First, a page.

Asia's Wake Still Turbulent
Investors cautioned to stay conservative; it's far from over
The stock market storm from Asia just keeps blowing harder, with a ferocity that keeps catching many US investors by surprise.Skip to next paragraph
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It knocked the legs out from under Wall Street last week, sending the Dow Jones Industrial Average down 110 points on Thursday, then 90 points on Friday.
The loss of Asian customers threatens serious impact on corporate America.
"Every day another major US company says the same thing, that it's earnings will be down," says Robert Dickey, a managing director at broker Dain Bosworth & Co., in Minneapolis.
Giant consumer-products company 3M (Minnesota Mining and Manufacturing), also in Minneapolis, last week forecast a 10 percent drop in fourth-quarter earnings because of Asian currency turmoil.
"It seems like investors are in a state of denial about how big the Asian crisis could be," Mr. Dickey says.
Among the potential impacts: slow economic growth worldwide, downward pressure on prices, and lower corporate earnings.
That suggests to many analysts volatile times ahead, and two strategies in response: stocking up on conservative investments, such as growth-and-income mutual funds, or taking a more active role in your investing - looking for spots to buy or sell.
The first approach calls for adding defensive plays, such as retail firms or funds. They tend to do well in down as well as up markets.
The second strategy calls for increasing the amount of cash in your account. Some experts favor as much as 50 percent cash. It becomes a shield from sharp downward swings in the market, with the added benefit of available funds to snap up bargains.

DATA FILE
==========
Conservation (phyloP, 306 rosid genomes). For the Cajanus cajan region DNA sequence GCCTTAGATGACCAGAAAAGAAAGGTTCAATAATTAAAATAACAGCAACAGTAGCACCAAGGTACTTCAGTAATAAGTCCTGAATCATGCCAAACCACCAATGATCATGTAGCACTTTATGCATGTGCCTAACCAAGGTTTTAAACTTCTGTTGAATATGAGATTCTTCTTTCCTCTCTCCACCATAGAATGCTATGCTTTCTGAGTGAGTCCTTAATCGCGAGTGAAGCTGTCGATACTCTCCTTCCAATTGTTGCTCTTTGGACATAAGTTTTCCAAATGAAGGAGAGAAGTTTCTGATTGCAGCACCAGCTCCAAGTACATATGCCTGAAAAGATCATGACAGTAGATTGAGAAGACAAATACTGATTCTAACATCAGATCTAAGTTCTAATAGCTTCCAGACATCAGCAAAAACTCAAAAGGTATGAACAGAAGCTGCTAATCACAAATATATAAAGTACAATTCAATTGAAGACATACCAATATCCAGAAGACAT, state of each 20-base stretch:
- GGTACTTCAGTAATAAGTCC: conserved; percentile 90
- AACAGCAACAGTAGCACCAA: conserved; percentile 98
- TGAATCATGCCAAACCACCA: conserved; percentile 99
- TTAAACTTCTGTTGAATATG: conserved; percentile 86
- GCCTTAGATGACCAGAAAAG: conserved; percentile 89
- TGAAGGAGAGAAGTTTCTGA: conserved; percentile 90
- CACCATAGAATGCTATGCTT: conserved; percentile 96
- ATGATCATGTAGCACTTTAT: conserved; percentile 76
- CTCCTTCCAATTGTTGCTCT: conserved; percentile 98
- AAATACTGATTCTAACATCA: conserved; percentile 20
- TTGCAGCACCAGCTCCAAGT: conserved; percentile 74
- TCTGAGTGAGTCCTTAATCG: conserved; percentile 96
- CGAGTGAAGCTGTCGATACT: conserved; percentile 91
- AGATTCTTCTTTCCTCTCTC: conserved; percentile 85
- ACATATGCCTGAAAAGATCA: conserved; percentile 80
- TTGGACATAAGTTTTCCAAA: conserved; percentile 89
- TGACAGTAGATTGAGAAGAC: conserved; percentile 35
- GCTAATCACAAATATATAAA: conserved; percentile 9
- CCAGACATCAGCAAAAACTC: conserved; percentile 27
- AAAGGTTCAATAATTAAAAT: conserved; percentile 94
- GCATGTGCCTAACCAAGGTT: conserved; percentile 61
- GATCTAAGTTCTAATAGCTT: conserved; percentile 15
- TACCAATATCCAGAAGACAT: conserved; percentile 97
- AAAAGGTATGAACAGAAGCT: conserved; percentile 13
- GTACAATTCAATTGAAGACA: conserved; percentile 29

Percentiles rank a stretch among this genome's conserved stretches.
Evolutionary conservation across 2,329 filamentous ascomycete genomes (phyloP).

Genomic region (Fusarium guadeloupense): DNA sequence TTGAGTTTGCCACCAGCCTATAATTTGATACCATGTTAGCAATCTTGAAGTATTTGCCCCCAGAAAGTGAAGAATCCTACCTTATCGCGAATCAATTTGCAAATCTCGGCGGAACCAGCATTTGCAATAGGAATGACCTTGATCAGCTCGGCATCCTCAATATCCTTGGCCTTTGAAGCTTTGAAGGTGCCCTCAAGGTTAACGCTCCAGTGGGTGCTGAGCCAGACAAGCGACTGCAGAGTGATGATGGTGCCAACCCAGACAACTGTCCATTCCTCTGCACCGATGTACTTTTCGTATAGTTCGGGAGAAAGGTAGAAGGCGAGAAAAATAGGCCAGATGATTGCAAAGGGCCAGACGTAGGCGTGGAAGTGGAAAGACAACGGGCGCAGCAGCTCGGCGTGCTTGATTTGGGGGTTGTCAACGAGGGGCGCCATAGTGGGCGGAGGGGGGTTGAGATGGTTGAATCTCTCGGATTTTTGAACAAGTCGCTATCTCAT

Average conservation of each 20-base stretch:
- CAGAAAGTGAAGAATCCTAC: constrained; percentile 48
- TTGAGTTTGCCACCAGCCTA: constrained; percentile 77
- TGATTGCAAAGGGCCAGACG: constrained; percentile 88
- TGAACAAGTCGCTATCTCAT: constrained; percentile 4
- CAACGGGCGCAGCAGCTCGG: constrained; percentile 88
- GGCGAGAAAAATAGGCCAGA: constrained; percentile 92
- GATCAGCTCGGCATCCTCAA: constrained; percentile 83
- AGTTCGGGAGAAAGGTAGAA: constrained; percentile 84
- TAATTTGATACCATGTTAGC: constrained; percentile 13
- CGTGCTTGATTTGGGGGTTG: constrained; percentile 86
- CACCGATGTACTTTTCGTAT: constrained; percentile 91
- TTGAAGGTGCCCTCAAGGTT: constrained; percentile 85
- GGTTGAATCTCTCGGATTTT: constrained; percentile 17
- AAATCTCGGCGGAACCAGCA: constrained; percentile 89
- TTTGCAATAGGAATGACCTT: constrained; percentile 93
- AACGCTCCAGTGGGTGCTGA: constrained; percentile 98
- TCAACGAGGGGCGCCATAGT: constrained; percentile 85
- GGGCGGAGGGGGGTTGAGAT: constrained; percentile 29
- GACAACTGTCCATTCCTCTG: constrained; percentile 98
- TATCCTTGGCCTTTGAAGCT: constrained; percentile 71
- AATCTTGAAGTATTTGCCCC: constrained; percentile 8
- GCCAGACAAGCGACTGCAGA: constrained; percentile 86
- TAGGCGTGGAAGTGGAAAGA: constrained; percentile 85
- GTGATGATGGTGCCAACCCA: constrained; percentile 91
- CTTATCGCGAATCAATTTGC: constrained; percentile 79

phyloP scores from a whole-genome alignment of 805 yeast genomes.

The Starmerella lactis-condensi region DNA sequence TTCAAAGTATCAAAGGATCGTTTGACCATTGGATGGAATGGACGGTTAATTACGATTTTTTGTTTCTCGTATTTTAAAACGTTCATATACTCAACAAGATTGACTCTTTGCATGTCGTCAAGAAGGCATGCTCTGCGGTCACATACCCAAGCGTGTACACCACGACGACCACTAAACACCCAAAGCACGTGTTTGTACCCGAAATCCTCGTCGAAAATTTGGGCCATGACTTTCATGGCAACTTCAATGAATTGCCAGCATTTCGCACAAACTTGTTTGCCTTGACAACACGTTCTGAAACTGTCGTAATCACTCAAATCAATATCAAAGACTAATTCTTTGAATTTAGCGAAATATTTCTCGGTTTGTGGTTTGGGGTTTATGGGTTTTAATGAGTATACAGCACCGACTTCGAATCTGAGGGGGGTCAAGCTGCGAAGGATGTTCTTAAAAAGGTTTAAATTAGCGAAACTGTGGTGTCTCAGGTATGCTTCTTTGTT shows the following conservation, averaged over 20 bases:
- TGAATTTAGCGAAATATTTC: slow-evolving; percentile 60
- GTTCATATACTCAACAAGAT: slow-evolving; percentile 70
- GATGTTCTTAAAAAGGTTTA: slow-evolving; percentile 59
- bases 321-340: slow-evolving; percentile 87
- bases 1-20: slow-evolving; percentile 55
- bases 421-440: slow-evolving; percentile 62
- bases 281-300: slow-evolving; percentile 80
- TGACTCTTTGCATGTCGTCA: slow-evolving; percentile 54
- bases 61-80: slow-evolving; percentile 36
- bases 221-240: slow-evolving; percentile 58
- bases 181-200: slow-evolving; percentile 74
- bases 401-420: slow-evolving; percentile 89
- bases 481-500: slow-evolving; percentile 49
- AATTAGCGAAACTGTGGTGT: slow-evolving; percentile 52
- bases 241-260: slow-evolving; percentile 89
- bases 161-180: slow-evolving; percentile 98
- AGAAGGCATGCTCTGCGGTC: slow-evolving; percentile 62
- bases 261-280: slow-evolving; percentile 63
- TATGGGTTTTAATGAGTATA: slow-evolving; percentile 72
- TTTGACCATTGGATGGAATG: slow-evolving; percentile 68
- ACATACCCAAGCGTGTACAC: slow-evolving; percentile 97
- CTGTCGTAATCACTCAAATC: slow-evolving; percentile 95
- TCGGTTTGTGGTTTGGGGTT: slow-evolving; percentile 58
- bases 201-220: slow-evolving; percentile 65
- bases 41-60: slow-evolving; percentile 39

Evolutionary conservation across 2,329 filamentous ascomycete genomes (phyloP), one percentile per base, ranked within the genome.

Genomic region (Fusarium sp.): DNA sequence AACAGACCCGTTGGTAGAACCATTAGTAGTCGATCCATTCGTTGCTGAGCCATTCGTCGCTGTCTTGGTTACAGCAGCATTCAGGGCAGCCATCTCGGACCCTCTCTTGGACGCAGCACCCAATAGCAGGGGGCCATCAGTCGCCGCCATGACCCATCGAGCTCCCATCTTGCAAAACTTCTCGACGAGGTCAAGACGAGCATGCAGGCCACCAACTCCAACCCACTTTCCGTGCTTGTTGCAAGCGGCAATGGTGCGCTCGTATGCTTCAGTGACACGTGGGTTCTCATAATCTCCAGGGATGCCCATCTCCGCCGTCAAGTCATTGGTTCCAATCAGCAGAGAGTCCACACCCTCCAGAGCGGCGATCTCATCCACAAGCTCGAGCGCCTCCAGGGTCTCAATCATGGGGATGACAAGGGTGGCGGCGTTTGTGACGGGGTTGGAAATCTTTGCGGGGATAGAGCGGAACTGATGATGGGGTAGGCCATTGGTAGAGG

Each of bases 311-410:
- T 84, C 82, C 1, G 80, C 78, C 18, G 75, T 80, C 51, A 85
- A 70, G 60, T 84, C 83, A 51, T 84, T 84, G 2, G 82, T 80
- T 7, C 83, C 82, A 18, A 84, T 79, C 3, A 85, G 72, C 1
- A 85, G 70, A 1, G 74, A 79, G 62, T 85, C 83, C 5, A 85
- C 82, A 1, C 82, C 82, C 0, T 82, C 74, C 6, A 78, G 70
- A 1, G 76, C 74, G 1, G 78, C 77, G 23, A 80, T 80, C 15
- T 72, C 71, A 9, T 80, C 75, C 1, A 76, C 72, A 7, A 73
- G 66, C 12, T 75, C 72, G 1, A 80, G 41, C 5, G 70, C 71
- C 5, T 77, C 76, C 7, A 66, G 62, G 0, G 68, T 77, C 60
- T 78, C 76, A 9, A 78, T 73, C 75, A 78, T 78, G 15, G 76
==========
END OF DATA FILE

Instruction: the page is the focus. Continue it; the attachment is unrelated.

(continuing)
In any event, be extra cautious about stocks or mutual funds with an Asian tilt.
The Asian impact could be "significant" for many major US companies with an international exposure, says Ralph Acampora, chief technical analyst at Prudential Securities. Low-cost Asian imports will soon flood US markets, he says, putting downward price pressure on US manufacturers such as General Motors. "We're all going to be buying lower-priced Japanese cars," he says.
Lower prices mean lower corporate profits and greater volatility on Wall Street, Mr. Acampora says.
Until recently, he had predicted the Dow Jones Industrial Average would reach 10000 in 1998. Now, forget it.
Acampora's new prognostication: the first half of 1998 looks good, with the market rising. But look out in the second half, when the market heads for "a major low." The Dow will not reach 10000 until 1999, he says.
"We should be prudent bulls," says Acampora. "Rotate into biotech stocks, utilities, REITs [real estate investment trusts]. The year will be difficult for small-cap stocks."
Slow growth in economy
Bruce Steinberg, chief economist at Merrill Lynch & Co., sees Asian turmoil cutting US growth by at least half a percentage point and pulling interest rates down.
For investors, that means "buy quality," says Richard McCabe, Merrill's chief market analyst, strong companies - or mutual funds that invest in them - with an outlook for stable growth... companies such as General Electric.
While the first quarter should be good for the stock market, the rest of the year will be sailing southward, Mr. McCabe forecasts.
He sees a market decline of up to 25 percent, with the year delivering "flat to down" returns. McCabe likes financial and insurance stocks, retailers, and pharmaceutical companies.
Some defensive adjustment seems in order, he says. Technology stocks, he believes, could keep falling, since many are export-oriented.